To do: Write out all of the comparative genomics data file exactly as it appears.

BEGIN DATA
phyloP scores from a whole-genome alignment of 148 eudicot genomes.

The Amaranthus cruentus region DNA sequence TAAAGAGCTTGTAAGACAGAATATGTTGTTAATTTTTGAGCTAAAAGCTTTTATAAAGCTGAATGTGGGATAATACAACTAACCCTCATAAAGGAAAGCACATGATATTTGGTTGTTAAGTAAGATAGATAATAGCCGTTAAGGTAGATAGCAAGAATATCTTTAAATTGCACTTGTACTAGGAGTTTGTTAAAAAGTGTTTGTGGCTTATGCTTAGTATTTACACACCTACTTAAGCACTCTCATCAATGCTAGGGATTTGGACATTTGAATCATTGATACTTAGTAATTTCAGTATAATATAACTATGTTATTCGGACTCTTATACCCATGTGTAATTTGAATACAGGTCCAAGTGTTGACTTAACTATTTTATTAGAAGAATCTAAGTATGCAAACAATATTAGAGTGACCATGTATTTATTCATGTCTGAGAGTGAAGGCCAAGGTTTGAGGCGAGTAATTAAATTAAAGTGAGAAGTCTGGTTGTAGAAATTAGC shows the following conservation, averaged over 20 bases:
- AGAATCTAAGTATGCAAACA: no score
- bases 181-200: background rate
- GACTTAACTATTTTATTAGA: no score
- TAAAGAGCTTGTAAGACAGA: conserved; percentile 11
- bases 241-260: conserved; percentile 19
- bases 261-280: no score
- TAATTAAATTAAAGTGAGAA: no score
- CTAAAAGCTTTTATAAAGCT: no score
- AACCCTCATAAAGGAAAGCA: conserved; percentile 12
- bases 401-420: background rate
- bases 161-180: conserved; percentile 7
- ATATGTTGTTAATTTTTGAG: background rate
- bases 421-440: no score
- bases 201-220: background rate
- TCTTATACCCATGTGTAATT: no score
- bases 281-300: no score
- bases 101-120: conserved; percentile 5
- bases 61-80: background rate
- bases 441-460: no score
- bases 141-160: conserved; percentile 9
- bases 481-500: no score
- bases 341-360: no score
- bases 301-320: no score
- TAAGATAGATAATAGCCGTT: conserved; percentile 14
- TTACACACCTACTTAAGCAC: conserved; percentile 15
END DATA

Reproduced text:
phyloP scores from a whole-genome alignment of 148 eudicot genomes.

The Amaranthus cruentus region DNA sequence TAAAGAGCTTGTAAGACAGAATATGTTGTTAATTTTTGAGCTAAAAGCTTTTATAAAGCTGAATGTGGGATAATACAACTAACCCTCATAAAGGAAAGCACATGATATTTGGTTGTTAAGTAAGATAGATAATAGCCGTTAAGGTAGATAGCAAGAATATCTTTAAATTGCACTTGTACTAGGAGTTTGTTAAAAAGTGTTTGTGGCTTATGCTTAGTATTTACACACCTACTTAAGCACTCTCATCAATGCTAGGGATTTGGACATTTGAATCATTGATACTTAGTAATTTCAGTATAATATAACTATGTTATTCGGACTCTTATACCCATGTGTAATTTGAATACAGGTCCAAGTGTTGACTTAACTATTTTATTAGAAGAATCTAAGTATGCAAACAATATTAGAGTGACCATGTATTTATTCATGTCTGAGAGTGAAGGCCAAGGTTTGAGGCGAGTAATTAAATTAAAGTGAGAAGTCTGGTTGTAGAAATTAGC shows the following conservation, averaged over 20 bases:
- AGAATCTAAGTATGCAAACA: no score
- bases 181-200: background rate
- GACTTAACTATTTTATTAGA: no score
- TAAAGAGCTTGTAAGACAGA: conserved; percentile 11
- bases 241-260: conserved; percentile 19
- bases 261-280: no score
- TAATTAAATTAAAGTGAGAA: no score
- CTAAAAGCTTTTATAAAGCT: no score
- AACCCTCATAAAGGAAAGCA: conserved; percentile 12
- bases 401-420: background rate
- bases 161-180: conserved; percentile 7
- ATATGTTGTTAATTTTTGAG: background rate
- bases 421-440: no score
- bases 201-220: background rate
- TCTTATACCCATGTGTAATT: no score
- bases 281-300: no score
- bases 101-120: conserved; percentile 5
- bases 61-80: background rate
- bases 441-460: no score
- bases 141-160: conserved; percentile 9
- bases 481-500: no score
- bases 341-360: no score
- bases 301-320: no score
- TAAGATAGATAATAGCCGTT: conserved; percentile 14
- TTACACACCTACTTAAGCAC: conserved; percentile 15